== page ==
The first word that came into my mind watching at the pictures was “precarious”, or “insecure”… there’s a lot of stuff, not only records, and seems to be very close to collapse one day. But at the same time, it looks solid. Do you think it fits your attitude to music somehow? Troum are (for me) a bit like that, every track or album, or concert, is a mixture of unpredictability and strength.
Thanks, I think you have interpretated it quite well! We always thought our music with Troum shares a kind of fragile beauty, or you could also call it a somehow “diseased” beauty.
And my little apartment is completely stuffed with records (from label, mailorder, and own collection). The photos show only the “private” part. The stock-room, where I also pack the parcels, looks much more chaotic, eh eh. At least for visitors.
It’s an interesting theory that the ‘outer space’, the environment we live in, is a kind of symbolization or ‘physical’ transformation of the inner psyche. The shelves are packed completely with ‘information’, with ‘cultural objectifications’, they seem to be fragile, chaotic and could collaps soon indeed. On the other hand, it shares a richness of (possible) emotional experiences, it’s colourful and vivid.
That’s how I often feel, indeed.
And yes, it also shares a good portion of solidness (in fact these shelves never collapsed, and I live here since 10 years), the same you can find in Troum, there’s usually always a solid ground in the music exisiting, some structures deep below, too.
What is that ‘oiseau blanchè’? That puppet? Why did you take a photo if it?
The stuffed animals and the ‘oiseaux blanche’ belong to the shelves, they live there, (they’re in fact from my girlfriend) and they protect the shelves. They’re a kind of twisted totems, not deadly serious.
In fact, those photos are from my kitchen, it is also used for storing stuff (mainly old tapes).
So you can also see there things for cooking in between, like spices and oil.
The Muslimgauze poster is one of the few recognizable things around. Is it just by chance or he’s a major influence for you?
I once got it from Soleilmoon Records, it’s hanging there more by chance, as at that time this space on the wall was still free.
Getting back to the topic of precarious things, what is the cable stuff I see in one of the pics? Looks pretty dangerous and mysterious…
Haha, this is a part of my P.A. speaker system, again, there wasn’t enough space in the room to arrange it in a better way. You can even touch the cable without getting an electric shock.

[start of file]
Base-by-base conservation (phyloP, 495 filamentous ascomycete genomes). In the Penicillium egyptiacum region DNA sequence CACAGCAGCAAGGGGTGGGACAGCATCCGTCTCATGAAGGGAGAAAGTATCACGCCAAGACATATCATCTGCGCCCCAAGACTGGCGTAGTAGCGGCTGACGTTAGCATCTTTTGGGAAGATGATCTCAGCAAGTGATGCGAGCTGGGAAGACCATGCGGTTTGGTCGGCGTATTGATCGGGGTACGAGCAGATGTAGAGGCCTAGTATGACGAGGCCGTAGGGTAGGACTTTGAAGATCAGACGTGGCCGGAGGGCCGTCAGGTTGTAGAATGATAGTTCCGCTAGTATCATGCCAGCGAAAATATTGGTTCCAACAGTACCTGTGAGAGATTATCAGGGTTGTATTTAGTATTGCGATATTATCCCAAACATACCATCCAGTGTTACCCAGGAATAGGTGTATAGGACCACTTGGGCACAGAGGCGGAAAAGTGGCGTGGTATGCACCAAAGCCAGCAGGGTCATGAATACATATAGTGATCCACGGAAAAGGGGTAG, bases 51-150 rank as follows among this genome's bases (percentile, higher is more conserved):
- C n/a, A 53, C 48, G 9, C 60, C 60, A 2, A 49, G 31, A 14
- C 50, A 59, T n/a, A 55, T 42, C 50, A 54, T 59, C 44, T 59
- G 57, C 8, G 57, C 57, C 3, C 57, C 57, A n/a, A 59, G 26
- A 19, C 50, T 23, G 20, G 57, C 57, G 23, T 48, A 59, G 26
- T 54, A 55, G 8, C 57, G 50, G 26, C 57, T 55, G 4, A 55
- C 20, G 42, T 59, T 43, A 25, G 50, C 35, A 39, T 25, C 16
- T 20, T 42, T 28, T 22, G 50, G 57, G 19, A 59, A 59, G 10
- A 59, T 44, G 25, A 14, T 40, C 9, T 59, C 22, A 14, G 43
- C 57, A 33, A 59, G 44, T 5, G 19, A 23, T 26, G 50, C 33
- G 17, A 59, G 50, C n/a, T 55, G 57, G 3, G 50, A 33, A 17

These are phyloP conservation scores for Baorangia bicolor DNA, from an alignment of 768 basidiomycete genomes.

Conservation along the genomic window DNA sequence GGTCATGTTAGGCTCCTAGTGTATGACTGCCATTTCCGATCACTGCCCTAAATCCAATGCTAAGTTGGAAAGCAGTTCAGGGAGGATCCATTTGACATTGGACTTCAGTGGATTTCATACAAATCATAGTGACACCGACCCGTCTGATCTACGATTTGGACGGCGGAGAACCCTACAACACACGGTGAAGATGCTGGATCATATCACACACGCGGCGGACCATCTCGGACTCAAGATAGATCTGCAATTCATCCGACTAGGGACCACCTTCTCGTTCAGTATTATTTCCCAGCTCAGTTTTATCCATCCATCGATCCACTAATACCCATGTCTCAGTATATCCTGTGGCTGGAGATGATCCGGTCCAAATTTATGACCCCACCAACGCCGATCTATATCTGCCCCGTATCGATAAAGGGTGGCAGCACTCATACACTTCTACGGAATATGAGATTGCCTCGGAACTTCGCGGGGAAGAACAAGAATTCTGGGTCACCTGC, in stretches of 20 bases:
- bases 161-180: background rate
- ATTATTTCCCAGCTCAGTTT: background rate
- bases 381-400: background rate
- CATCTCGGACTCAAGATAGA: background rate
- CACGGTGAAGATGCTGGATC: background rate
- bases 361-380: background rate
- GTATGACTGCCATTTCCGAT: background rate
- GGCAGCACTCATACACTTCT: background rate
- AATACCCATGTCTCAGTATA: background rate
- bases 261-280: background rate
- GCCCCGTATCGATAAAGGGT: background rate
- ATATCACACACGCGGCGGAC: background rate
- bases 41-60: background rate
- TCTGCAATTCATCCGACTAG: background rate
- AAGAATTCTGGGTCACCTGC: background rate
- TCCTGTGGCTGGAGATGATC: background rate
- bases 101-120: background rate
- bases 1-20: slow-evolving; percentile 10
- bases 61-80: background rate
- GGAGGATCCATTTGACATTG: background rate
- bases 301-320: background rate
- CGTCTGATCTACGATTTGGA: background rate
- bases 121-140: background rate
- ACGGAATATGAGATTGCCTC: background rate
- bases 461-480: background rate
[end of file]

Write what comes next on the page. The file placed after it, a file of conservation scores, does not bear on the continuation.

I see two nailed 7″ that seem to be your Drone Records stuff. You define, in the website homepage, your label as “very idealistic, uncommercial attitude & philosophy”. What does it mean to be ‘idealistic’ for you, in 2019?
This is how it started back in 1993, the texts relate to that time, being active in the hometaper & DIY scene, where exchange and communication was more important than earning money or getting famous, some labels even resisted to make ANY profits to be complete free of any “capitalistic” needs. I can’t be as radical as this with the label nowadays, as I try to make a living with the label & mailorder, but surely this original approach is still effective and essential.
This idealism means – also today- to support this special type of music with the belief that a wide field is opened for personal growth and development when you leave the borders of standardized music behind! To immerse in “sounds and noises” means it’s more than music, it’s a way to become more sensitive and perceivable towards sensations and consciousness processes. This idealism means to invest lots of time and energy to spread these forms of psychic sounds. “Drones” exist as long as the humans and our planet exist and they are deeply connected with our vey core being, I’m sure.
Or one could say: This music gives you the chance to make deep experiences with sound that transports you to “different places” than the ones our ‘modern world’ is known for.
I always also wondered why you decided to publish those 7″ in a field of dark ambient or related, as me, as a listener, as many other I suppose, usually prefer to ‘drown’ for longer time into such kind of composition. But at the same time it works.
Indeed, it’s unusual for this kind of music, but I always thought it could be a great “starting” experience to confront yourself with these drones on such a format. The attention is higher if you play a 7″ and you are about curious what’s on. And it’s the absolute opposite of what you might expect from a 7″ vinyl in the past (a short pop music hit), expressing already this way that this is something completely different.
Still about the Drone releases: you contributed to the glorious return of Cranioclast, one of the most mythological and mysterious bands in the field of ambient industrial. Would you tell me something about them? I suppose you met the guys from Hagen…
Yes, we meet them on concerts with TROUM or MAEROR TRI, but I can’t tell you too much I’m afraid. It’s a duo and both appeared to me as pretty “normal” people, not mythological ones! But indeed they didn’t want to give too much explanations about their art or their personal lifes, for which I have great respect.
Stefan Knappe is born in 1969 in Leer, Northern Germany, and founded his
first experimental band in 1986. Since 1988 he’s active with MAEROR TRI, and since 1993 with DRONE RECORDS as label (starting the 7″ series) and later also as mailorder service.
Since 1997 Stefan is active with TROUM and lives in Bremen.
Apart from music, he studied Psychology and wrote a diploma about the topics of Psychoanalysis and the Unconscious in connection with atmospheric music of “drones and noises” (2004).
As psychologist he keeps researching on the depth effect of sounds and noises, beyond established music concepts.